5

Typically nerve compression or a "pinched" nerve is due to inflammation in the tissue through which a nerve passes. The gap is already quite narrow so any inflammation is quite potent. Inflammation causes you to feel things as more painful (hyperalgesia). In a similar way to how of you burn your hand then poke it, it hurts, when cells are damaged the ...


5

The redden area around the grayish-white indentation of the canker sore isn't filled with anything. This circular area is simply inflamed. The grayish-white area in the center is not filled with puss or anything else as well. This is an area of dead cells but underneath this layer of dead cells the tissue red [1],[2],[3]. Canker sores, Aphthous stomatitis, ...


5

Short answer Sciatic nerve pain cannot be caused by a full colon. background The sciatic nerve runs at the back of the pelvis down the the leg. The sciatic nerve exits the spine from the lumbar spine to S3 in the sacrum (Fig. 1). Fig.1. Left: sciatic nerve overview. Right: Sacral plexus. Source: Manchester Bedford Clinic Hence the sciatic nerve does ...


5

Another common medical condition that causes pain elsewhere is the spinal disc herniation. The disc pushes against the nerves in the spinal and causes pain, usually in the leg, foot or arm. https://en.m.wikipedia.org/wiki/Spinal_disc_herniation Sometimes the pain disappears with rest, sometimes surgery is necessary and sometimes the pain partly remains even ...


5

Yes they feel pain, at least in certain areas of their body without a doubt. Research has been done to test whether they feel pain consciously (a signal to the brain that is perceived allows for learned response) or if it is just a reflex response (Nociception), and there is good evidence they actually perceive it especially in the antenna. source Source ...


5

To answer if lobsters have a nervous system: YES References: Mapping of serotonin-like immunoreactivity in the lobster nervous system BS Beltz, EA Kravitz Journal of Neuroscience 1 March 1983, 3 (3) 585-602 http://umaine.edu/lobsterinstitute/education/life-of-the-american-lobster/anatomy-biology/ Bonus picture:


4

As AndroidPenguin described the nociceptive pathways are activated by inflammation or noxious chemicals. Sometimes pain can arise independent of active nociceptive pathways. Most evident in cases of Neuralgia and perhaps in case of Pseudoneuromas. In certain cases the injured nerve causes disinhibition of the pain pathways arising from the dorsal horn of ...


4

The accuracy of sensation is actually quite variable depending on the region of our body. Highly innervated areas such as our fingers have a higher degree of accuracy than sparsely innervated areas such as our legs. There is a simple experiment you can do to illustrate this. Close your eyes and then get a friend to lightly and slowly run their finger from ...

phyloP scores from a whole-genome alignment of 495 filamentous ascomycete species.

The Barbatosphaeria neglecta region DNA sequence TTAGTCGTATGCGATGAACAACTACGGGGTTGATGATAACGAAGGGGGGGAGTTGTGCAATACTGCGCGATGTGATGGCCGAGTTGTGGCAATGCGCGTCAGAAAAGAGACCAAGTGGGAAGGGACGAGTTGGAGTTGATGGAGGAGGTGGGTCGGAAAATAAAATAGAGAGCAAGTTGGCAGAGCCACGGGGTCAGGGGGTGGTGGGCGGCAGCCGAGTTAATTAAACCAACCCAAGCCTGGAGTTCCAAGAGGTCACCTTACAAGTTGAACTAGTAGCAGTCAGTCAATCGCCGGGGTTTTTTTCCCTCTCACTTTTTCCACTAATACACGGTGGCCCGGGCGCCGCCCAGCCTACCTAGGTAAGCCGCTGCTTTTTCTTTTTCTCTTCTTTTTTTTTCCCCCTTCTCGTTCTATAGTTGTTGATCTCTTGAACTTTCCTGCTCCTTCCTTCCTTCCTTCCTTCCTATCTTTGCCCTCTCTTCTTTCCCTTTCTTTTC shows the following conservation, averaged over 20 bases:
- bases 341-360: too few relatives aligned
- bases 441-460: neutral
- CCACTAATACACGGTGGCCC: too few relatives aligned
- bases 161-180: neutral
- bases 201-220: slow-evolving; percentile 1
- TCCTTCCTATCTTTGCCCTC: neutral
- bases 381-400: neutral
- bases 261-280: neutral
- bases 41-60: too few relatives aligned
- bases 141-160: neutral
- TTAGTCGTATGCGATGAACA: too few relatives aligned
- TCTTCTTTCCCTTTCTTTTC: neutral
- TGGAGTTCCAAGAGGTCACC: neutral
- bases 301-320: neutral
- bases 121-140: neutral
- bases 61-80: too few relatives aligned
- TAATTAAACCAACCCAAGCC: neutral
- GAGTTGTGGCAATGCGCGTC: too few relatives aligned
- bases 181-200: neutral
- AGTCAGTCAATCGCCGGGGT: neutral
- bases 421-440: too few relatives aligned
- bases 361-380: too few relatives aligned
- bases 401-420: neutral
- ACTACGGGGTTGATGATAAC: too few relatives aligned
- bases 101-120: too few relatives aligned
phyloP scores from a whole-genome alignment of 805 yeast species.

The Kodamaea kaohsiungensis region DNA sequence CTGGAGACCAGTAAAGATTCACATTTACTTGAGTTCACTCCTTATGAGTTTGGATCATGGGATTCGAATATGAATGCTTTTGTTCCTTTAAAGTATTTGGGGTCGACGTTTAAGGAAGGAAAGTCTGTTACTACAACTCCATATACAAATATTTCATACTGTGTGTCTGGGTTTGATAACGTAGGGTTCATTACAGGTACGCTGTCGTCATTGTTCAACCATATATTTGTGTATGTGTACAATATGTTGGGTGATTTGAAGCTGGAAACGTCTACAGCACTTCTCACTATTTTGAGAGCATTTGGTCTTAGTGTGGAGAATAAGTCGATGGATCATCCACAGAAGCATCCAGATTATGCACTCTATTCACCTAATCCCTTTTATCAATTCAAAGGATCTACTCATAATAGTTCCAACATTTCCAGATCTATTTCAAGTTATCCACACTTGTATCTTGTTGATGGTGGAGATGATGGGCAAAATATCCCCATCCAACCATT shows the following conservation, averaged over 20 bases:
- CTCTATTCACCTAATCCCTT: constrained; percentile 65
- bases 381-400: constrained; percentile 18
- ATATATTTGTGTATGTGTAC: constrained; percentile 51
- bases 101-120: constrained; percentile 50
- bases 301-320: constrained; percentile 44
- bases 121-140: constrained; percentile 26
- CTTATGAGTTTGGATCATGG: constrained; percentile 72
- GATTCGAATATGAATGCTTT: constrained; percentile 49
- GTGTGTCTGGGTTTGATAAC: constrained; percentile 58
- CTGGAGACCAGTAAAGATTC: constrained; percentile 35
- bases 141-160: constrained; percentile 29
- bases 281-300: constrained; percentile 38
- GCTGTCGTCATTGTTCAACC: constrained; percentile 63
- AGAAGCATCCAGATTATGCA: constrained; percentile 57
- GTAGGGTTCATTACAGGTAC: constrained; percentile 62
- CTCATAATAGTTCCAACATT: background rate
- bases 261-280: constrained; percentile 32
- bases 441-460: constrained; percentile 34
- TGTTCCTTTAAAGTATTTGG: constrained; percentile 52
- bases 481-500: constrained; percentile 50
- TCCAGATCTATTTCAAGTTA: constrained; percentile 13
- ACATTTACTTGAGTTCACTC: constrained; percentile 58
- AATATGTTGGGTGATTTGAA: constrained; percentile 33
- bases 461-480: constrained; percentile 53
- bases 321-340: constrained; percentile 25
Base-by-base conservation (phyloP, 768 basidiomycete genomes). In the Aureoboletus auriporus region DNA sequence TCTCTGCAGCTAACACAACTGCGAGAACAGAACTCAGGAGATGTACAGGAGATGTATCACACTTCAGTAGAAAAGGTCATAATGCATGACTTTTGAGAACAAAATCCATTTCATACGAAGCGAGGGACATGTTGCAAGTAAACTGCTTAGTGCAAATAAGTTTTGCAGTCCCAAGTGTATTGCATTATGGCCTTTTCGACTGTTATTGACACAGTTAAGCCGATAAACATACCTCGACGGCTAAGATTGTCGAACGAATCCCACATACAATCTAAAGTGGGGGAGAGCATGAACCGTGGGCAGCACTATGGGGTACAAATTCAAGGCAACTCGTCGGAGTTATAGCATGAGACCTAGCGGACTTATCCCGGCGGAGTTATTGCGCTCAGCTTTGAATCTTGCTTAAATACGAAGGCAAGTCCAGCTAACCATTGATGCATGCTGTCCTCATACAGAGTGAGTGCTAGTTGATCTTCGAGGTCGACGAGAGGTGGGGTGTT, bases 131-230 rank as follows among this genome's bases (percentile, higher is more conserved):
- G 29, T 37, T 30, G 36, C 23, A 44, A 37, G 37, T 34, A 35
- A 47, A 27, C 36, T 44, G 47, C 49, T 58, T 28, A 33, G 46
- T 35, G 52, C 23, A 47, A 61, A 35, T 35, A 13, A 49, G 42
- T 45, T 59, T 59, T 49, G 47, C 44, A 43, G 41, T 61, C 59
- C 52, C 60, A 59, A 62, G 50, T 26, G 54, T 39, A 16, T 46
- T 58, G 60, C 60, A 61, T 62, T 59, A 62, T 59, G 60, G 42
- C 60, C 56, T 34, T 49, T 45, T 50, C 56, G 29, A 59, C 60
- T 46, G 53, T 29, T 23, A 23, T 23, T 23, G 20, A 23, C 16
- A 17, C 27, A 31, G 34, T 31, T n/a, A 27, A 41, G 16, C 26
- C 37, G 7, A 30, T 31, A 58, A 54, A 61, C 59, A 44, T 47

4

Cortisol produced from the zona fasciculata of the adrenal cortex is directly caused by stress. According to http://en.wikipedia.org/wiki/Cortisol Cortisol stimulates gastric-acid secretion. Cortisol's only direct effect on the hydrogen ion excretion of the kidneys is to stimulate the excretion of ammonium ions by deactivating the renal glutaminase ...


4

Short answer No, orally taken painkillers act systemically. Background Taking a painkiller orally results in the drug being taken up into the bloodstream by the digestive system. From there it can potentially reach all tissues. In other words, a pain response does not act as a chaperone. A hypothetical drug that would home in on tissues with a pain ...


4

As far as I know, adaptation of peripheral receptors, including pain receptors, is transient (Giniatullin & Nistri, 2013) Instead, my educated guess is that the increase in subjective pain threshold plays an important role. Pain thresholds differ between the sexes (Chesterton et al., 2003), and depend on disease and physical status (Kosak et al., 1996)....


4

Our pain-sensing neurons work in useful ways only when they inform about skin areas or muscles. When nettles sting your left hand, you want to retract your left hand right away. This is in part an educated reaction, because your brain ca re-learn what sensing neuron corresponds to what side of you hand when surgeons stitch together broken nerves. With ...


4

First, there is some confusion on your part about heart cells and pain perception. Heart cells generate an action potential intrinsically; they do not need the central nervous system to beat (your second article explains this; read the part about the importance of calcium.) So yes, long before a fetus can feel pain, the heart is beating, because there must ...


4

Before answer, What intuitively seems: Lobsters structurally contains sense-organs like eye and antennae, and output organs like muscles through which they move. So plausibly these organs should be plausibly connected to its controllers, i.e. neurons. The basic histology found in very primitive multicellular animals like Hydra, Planaria to advanced ...


4

tl;dr Like the brain, the receptors commonly called 'pain' receptors aren't in the spinal cord itself, but they are present in the meninges around the cord, and damage to the cord can be perceived as pain in particular because it can increase activity in the pathways carrying 'pain' information to the brain. Details Nociceptors, often called pain ...